It’s spring when thoughts turn to home repairs and redecorating and we groan at the prospect of the upheaval and expense. So, spare a thought for Julie Kenny, who has just totted up the restoration costs for Wentworth Woodhouse, near Rotherham, and arrived at £50m. It’s an eye-watering sum but after pulling off the seemingly impossible task of raising the £7m needed to buy the gargantuan grade I-listed property, there is every reason to believe that the Wentworth Woodhouse Preservation Trust will achieve its goal of turning it into the “Chatsworth of South Yorkshire”.
First though is an awareness-raising campaign to let people know it exists and is open to the public. You may think it would be hard to miss. Built by the Marquesses of Rockingham between 1725 and 1750, it is Britain’s largest privately owned home with 365 rooms, five miles of corridors and a 606ft facade.
Its roof stretches to two-and-a-half acres and you can probably see it from space but it is well hidden from the road running through the pretty village of Wentworth.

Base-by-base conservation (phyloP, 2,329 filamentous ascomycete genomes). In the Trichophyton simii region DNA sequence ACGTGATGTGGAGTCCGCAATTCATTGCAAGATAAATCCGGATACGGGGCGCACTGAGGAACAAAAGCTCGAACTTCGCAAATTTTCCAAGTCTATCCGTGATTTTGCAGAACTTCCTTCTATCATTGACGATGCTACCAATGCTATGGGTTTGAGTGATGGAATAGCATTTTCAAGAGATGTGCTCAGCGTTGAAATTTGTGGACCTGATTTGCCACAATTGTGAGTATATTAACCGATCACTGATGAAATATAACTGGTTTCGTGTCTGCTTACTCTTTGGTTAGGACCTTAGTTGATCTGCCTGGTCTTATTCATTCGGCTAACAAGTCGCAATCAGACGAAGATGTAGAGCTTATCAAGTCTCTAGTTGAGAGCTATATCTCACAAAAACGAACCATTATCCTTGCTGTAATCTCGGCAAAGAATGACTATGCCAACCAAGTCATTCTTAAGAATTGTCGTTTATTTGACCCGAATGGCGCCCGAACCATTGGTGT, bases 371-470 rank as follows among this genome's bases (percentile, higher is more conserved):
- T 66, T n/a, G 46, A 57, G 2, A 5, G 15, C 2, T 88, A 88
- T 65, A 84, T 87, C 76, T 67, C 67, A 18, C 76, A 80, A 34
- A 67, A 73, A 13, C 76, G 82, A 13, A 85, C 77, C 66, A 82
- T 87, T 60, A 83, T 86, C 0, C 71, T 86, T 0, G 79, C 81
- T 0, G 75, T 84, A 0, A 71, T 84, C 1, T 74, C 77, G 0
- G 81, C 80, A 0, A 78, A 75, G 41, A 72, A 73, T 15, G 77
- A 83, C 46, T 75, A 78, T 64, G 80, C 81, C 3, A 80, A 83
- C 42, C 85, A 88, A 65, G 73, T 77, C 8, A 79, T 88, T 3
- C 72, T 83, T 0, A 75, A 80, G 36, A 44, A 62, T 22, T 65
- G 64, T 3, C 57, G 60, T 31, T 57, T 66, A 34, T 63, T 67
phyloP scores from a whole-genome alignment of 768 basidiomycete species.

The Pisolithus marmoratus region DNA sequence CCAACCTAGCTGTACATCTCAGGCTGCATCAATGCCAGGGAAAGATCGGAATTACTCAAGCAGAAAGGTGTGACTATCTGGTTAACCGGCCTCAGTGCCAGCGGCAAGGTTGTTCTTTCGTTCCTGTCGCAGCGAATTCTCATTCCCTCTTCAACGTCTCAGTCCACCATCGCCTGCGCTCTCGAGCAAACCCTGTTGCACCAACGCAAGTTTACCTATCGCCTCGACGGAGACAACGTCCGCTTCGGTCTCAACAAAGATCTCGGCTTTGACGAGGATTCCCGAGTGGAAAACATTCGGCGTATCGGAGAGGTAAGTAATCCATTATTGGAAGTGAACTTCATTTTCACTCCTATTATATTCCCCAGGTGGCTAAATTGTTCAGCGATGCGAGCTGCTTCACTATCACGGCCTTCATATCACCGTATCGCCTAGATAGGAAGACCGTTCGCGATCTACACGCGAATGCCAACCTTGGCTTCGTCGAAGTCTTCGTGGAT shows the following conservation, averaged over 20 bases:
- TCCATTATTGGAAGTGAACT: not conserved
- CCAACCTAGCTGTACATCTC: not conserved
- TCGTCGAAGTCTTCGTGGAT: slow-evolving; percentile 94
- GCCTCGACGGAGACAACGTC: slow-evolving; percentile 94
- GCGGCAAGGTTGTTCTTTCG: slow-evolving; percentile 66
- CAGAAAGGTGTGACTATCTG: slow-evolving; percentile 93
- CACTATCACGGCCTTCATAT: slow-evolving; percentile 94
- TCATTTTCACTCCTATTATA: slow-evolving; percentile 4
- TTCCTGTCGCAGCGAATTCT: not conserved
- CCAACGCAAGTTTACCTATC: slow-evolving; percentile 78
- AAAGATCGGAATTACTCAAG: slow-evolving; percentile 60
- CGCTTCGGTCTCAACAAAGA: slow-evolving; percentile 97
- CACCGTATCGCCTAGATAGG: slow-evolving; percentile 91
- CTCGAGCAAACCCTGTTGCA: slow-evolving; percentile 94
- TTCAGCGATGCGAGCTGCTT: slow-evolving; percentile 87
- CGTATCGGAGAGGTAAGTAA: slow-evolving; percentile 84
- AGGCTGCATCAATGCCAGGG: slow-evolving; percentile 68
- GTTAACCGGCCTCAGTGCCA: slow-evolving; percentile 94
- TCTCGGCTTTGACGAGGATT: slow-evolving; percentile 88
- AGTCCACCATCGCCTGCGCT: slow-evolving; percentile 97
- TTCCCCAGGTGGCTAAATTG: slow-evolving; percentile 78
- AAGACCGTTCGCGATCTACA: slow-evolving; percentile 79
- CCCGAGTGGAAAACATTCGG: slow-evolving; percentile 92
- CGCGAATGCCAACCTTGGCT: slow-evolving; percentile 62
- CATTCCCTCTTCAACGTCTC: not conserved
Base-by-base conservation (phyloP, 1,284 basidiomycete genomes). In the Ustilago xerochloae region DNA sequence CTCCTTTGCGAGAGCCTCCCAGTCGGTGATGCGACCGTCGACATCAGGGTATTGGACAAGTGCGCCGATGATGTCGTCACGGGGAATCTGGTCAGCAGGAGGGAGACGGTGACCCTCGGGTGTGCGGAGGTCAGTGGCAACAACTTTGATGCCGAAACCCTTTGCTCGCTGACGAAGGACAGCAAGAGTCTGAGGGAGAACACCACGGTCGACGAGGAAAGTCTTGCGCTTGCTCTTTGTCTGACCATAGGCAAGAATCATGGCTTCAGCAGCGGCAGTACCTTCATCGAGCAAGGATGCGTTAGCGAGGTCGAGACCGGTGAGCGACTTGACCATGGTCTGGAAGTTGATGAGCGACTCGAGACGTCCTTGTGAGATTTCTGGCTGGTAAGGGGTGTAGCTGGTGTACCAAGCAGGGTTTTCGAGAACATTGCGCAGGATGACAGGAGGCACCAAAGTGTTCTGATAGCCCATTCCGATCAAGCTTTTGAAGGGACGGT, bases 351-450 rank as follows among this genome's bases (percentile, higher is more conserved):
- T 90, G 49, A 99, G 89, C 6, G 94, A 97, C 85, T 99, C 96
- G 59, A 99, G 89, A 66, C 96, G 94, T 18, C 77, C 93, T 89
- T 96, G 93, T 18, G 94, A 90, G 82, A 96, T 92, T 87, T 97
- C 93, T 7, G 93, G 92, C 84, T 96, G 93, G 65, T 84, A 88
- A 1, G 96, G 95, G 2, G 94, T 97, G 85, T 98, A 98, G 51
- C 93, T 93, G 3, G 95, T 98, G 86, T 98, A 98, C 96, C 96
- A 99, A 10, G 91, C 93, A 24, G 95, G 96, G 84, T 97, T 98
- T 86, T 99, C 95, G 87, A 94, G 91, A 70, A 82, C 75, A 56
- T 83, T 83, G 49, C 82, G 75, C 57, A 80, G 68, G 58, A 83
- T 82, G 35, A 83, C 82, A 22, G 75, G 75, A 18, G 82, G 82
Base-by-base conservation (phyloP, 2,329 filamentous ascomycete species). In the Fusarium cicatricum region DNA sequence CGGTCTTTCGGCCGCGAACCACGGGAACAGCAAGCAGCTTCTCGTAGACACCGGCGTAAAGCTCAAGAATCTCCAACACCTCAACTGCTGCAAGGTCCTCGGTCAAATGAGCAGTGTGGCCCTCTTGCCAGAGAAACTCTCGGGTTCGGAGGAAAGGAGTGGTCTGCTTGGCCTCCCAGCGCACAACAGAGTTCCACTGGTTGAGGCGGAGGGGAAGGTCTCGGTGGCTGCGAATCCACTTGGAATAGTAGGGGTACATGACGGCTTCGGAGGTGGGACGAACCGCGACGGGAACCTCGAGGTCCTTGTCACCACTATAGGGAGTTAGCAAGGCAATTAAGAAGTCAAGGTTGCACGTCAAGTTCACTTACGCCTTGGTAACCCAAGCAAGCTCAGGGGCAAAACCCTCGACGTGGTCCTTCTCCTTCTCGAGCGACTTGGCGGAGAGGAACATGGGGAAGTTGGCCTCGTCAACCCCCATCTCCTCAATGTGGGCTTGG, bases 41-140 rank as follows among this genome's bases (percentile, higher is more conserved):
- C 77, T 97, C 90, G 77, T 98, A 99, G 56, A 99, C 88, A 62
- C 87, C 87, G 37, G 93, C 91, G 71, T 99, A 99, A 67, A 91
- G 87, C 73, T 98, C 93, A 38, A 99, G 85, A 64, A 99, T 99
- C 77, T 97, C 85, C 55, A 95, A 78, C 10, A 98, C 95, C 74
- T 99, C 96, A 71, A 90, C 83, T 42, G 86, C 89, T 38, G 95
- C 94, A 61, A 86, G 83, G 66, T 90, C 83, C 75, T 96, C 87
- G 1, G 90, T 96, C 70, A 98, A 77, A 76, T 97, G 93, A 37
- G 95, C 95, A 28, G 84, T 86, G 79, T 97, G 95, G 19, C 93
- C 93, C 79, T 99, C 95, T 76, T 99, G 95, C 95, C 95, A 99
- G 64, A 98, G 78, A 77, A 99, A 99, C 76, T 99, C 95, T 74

Even Kenny, chair of the preservation trust and a long-term Rotherham resident, had no idea it was there until she went to a reception in 2012 as High Sheriff of South Yorkshire. “It blew my mind. It was the same feeling you get when you see Chatsworth. I just thought ‘this is in Rotherham and I didn’t know about it’.”
She met the inspirational owner, architect Clifford Newbold, who bought the mansion in 1999 with the intention of restoring it and opening it to the public. He died in 2015 aged 89 and the property was put on the market with Savills.
Businesswoman Kenny, who recently sold her manufacturing firm Pyronix, agreed to join forces with Marcus Binney, the executive president of Save Britain’s Heritage. He launched the preservation trust with the aim of buying the house and finishing what Newbold started.
Even though it has serious issues, including subsidence, there were other interested parties, including a Hong Kong investment firm and there was talk of conversion into a hotel or apartments.
Binney marshalled an impressive board of trustees. The Duke of Devonshire, Lady Juliet Tadgell, Sir Philip Naylor-Leyland, Timothy Cooke, Martin Drury and Merlin Waterson helped cajole donations from wealthy individuals, charities and the John Paul Getty trust, while lobbying the Government to help.